In this study, we used the concept of functional connectivity to assess the viability of Brazilian Atlantic Forest remnants to support large populations. Our results indicate that although many patch networks can easily accommodate individual home ranges, the majority of the Brazilian Atlantic Forest contains very few large networks of functionally connected forest fragments able to support large populations. The majority of areas appear to be only able to support small populations which are unlikely to be viable in the long term unless frequent dispersal over distances longer than those already documented exists. This means that if a species is unable to cross large distances between habitat patches or utilise the matrix habitat, then its long term survival is questionable.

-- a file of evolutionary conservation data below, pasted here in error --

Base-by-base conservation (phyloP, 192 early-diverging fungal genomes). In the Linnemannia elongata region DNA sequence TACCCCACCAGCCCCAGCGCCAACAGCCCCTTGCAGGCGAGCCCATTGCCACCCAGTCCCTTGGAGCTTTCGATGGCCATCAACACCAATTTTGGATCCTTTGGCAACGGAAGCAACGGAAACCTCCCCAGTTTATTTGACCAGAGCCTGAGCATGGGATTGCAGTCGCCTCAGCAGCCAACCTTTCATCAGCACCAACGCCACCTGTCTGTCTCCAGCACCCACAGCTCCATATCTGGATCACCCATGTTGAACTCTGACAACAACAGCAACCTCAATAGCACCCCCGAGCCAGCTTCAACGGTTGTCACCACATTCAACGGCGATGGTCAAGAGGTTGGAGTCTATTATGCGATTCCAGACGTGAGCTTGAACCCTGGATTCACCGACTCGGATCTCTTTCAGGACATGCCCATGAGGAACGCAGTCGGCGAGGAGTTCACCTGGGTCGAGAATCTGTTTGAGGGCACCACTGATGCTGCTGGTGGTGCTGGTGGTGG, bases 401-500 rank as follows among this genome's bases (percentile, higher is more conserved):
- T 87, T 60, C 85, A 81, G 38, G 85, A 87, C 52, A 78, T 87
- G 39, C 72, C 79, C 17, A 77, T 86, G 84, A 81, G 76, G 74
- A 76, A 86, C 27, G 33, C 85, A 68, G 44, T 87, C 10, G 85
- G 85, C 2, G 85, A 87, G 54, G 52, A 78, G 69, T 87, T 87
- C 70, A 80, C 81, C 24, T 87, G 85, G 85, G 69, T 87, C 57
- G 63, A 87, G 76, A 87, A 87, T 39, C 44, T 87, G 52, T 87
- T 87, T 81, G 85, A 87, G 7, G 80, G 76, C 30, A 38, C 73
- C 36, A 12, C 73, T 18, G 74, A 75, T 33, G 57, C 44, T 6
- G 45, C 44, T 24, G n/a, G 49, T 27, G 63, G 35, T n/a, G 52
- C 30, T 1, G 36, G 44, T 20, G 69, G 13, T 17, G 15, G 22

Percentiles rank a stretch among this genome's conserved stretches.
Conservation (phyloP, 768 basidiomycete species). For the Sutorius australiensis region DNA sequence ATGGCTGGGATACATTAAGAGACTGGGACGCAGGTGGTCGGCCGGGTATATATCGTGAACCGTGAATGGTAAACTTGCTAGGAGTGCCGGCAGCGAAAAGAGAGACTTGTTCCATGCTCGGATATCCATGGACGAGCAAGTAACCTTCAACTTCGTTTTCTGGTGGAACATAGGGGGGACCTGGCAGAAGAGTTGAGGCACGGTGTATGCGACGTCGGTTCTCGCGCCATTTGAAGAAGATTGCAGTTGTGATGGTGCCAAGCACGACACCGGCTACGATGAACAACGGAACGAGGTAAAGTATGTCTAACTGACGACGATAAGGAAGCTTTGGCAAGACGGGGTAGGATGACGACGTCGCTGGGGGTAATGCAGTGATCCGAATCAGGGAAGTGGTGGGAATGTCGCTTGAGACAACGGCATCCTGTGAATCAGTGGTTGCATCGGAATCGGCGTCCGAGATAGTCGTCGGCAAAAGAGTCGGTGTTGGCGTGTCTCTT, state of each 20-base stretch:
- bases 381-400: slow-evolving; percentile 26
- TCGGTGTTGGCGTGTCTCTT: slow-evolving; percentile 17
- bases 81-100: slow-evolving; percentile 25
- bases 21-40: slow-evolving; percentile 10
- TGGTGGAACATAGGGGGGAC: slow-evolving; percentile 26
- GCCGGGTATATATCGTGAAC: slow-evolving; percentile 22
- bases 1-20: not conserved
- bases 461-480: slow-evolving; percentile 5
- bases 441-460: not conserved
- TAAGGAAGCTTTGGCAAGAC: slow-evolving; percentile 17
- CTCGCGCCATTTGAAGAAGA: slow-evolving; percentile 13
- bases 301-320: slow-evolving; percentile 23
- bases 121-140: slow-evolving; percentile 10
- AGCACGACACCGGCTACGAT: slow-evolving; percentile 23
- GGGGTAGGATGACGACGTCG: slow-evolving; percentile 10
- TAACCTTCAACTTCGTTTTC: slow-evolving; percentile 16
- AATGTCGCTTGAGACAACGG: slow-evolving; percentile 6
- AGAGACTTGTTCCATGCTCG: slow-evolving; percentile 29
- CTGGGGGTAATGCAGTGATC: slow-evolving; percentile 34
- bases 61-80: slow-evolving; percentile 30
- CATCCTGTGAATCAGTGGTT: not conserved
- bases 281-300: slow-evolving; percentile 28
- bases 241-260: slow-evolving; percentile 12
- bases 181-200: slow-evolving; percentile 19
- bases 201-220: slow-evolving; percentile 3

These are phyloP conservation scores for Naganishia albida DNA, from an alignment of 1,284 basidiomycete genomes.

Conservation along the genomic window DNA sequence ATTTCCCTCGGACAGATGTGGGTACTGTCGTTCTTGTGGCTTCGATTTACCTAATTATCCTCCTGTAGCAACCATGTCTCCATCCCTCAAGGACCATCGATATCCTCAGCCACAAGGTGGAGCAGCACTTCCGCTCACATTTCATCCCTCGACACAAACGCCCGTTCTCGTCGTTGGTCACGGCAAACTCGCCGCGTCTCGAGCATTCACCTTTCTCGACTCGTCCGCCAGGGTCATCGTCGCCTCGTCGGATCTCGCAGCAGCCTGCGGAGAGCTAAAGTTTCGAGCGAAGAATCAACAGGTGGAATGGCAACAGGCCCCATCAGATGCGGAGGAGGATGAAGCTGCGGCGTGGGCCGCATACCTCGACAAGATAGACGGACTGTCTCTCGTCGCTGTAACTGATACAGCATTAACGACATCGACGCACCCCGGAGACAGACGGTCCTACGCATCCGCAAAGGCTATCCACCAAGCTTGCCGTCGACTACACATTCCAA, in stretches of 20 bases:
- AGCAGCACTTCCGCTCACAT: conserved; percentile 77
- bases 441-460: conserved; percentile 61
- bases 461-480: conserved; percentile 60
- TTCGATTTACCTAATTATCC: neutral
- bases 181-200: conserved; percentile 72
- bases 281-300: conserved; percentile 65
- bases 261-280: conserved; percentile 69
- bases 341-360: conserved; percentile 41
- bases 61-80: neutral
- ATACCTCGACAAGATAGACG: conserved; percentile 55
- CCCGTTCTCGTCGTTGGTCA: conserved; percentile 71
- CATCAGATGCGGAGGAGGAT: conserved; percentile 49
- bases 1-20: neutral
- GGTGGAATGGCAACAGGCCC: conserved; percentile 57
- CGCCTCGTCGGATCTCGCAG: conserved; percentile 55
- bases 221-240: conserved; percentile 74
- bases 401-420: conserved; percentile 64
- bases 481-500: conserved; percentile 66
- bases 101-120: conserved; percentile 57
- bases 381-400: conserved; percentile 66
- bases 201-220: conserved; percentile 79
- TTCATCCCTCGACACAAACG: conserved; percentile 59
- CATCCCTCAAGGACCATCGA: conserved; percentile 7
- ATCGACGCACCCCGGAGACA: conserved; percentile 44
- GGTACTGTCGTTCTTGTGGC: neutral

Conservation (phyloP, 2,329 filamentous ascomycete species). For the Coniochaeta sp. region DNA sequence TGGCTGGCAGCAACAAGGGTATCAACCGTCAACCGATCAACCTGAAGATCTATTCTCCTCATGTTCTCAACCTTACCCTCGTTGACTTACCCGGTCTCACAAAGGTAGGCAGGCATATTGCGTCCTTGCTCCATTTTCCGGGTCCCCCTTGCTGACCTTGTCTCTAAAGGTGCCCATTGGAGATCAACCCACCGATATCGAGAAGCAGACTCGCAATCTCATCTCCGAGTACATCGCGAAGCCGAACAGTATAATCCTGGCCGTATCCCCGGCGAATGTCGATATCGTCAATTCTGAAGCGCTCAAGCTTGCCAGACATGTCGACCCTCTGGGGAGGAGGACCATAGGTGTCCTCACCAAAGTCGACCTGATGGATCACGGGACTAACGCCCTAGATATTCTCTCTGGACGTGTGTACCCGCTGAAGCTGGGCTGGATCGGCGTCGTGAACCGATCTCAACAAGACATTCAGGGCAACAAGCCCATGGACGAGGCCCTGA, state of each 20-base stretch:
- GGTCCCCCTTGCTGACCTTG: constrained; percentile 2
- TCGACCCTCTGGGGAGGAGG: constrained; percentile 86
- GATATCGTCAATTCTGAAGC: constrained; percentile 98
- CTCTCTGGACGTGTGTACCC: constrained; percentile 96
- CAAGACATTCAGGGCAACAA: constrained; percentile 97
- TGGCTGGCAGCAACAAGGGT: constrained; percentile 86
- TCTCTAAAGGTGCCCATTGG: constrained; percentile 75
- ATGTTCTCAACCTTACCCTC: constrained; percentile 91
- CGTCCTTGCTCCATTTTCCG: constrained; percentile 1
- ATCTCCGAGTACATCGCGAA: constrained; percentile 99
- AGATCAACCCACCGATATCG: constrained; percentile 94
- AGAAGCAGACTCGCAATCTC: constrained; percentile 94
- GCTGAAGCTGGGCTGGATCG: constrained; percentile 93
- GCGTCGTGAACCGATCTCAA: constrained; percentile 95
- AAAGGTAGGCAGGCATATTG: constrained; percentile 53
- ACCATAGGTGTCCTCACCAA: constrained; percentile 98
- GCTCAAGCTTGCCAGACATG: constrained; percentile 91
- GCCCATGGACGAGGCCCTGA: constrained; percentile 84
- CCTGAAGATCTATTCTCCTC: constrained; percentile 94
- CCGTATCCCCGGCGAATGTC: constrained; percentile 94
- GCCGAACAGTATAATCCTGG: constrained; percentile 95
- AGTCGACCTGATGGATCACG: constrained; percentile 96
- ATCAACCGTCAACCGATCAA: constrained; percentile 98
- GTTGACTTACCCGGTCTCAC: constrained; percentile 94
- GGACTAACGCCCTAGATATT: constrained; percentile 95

Considering functional connectivity alone, moderate increases in habitat availability were not obtained until the largest inter-patch crossing distance (1340m) found in our review was considered and this is due to the fact that the average distance between fragments is 1440m (Ribeiro et al., 2009). In other words, the average inter-patch distance is greater than the highest recorded dispersal distance for the forest specialist species in the Brazilian Atlantic Forest. Low levels of functional connectivity were also found by Crouzeilles et al. (2015), who examined the functional connectivity in the Brazilian Atlantic Forest from the perspective of two mammals – Leopardus pardalis and Caluromys philander. Both studies show that whereas some highly connected areas do exist, large sections of the Brazilian Atlantic Forest have low connectivity for the majority of its fauna. Although it is difficult to determine what constitutes a viable population, especially across multiple taxa, the estimate made by Traill et al. (2010) that a population of 5000 individuals can be considered viable indicates that very few locations can support viable populations in the long term. We found that many species are likely restricted to large connected areas, which makes them vulnerable to other pressures, such as habitat degradation and further habitat loss in future. It also means that species are likely to become locally extinct in many areas. The rarity of these clusters emphasises the vulnerability of the whole region as the destruction of any of these clusters would be a large loss relative to what remains.